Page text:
Co-production: an inconvenient truth?

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Co-production: an inconvenient truth?

This post is from The King's Fund Blog

As chief executive officer of West London Collaborative (WLC), a community-led and owned community interest company, I was lucky enough to have a place in the first cohort of The King’s Fund programme Leading collaboratively with patients and communities, together with the chief pharmacist at West London Mental Health NHS trust, Michele Sie.

This gave us the opportunity to reflect on our working relationships and our personal styles of handling conflict and disagreement. We learnt about ‘appreciative enquiry’ – a model seeking to encourage self-determined change – and some useful theories around organisational politics. This has been really helpful, as WLC works in partnership with the NHS to co-produce with patients around complex and difficult issues. As such I regularly have to challenge very senior people and we often get stuck at some point during the process. This usually revolves around denial of one consistent and very inconvenient truth: patient involvement is not co-production.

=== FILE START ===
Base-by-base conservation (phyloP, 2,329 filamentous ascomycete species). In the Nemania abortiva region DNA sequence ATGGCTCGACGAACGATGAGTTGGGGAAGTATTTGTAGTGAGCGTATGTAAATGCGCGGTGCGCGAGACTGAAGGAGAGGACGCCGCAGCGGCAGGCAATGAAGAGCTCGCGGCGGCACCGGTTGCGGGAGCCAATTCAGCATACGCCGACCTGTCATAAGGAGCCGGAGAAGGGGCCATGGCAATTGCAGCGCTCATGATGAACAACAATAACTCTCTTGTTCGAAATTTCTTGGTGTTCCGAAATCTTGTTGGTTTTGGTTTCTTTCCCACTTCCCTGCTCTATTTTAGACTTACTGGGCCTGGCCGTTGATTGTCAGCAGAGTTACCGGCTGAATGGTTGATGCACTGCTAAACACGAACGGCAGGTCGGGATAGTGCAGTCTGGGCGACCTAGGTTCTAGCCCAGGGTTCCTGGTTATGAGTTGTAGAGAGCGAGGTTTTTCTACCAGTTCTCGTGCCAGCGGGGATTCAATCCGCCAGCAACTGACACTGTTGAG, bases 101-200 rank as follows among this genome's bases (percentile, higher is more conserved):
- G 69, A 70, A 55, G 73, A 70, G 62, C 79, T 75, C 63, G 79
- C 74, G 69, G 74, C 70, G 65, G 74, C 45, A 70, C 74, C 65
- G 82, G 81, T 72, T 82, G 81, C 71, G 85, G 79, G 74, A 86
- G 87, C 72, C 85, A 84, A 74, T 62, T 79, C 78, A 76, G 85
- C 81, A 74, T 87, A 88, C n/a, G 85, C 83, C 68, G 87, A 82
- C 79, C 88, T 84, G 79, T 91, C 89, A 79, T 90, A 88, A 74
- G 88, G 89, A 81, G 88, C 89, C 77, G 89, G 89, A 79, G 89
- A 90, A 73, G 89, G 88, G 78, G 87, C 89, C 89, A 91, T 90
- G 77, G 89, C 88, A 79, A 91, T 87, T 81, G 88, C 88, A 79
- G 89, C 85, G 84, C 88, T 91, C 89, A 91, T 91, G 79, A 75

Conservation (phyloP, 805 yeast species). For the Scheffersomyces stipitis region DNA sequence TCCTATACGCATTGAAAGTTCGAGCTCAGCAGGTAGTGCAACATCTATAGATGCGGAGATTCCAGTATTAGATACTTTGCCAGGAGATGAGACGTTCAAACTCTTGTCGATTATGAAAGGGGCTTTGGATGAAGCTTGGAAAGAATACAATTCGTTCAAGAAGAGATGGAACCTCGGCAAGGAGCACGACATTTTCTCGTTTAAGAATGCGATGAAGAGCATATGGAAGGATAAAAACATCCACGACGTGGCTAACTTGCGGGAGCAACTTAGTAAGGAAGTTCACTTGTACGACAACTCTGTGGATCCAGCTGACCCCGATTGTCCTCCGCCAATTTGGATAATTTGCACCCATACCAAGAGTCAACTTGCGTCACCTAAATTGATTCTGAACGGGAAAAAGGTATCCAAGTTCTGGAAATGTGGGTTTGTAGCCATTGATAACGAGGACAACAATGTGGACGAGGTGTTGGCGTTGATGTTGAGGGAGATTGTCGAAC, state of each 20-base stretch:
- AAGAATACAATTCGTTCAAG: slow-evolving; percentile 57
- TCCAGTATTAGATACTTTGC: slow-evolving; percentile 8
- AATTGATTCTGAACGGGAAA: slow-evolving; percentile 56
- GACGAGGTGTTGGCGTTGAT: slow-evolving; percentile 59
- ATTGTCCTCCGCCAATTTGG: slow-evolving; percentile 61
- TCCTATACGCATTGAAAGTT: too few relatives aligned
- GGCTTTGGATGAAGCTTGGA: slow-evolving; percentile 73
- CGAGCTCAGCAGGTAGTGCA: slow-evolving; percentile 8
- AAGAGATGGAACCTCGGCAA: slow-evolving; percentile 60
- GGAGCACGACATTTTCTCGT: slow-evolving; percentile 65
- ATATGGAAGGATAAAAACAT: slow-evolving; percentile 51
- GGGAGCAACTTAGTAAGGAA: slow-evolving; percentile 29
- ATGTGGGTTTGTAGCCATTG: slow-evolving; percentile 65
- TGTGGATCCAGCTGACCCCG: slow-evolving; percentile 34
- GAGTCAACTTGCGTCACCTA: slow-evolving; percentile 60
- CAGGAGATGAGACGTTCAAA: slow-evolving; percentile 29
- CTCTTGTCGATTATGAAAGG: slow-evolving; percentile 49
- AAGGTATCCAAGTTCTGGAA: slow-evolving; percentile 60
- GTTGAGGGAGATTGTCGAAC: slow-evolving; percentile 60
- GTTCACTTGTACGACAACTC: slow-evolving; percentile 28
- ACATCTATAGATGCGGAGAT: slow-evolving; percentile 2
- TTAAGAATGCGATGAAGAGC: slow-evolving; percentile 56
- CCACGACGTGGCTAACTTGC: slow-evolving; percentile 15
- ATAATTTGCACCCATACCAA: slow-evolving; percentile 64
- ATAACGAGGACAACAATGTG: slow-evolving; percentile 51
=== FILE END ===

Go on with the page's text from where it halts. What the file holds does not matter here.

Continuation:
Co-production is a way of thinking about how our public services are designed, delivered and evaluated. It involves working in equal partnership with communities in spaces where power is shared, making services more effective and efficient, and in the long-term more sustainable. Nesta has described it as ‘the most important revolution in public services since the Beveridge Report in 1942’.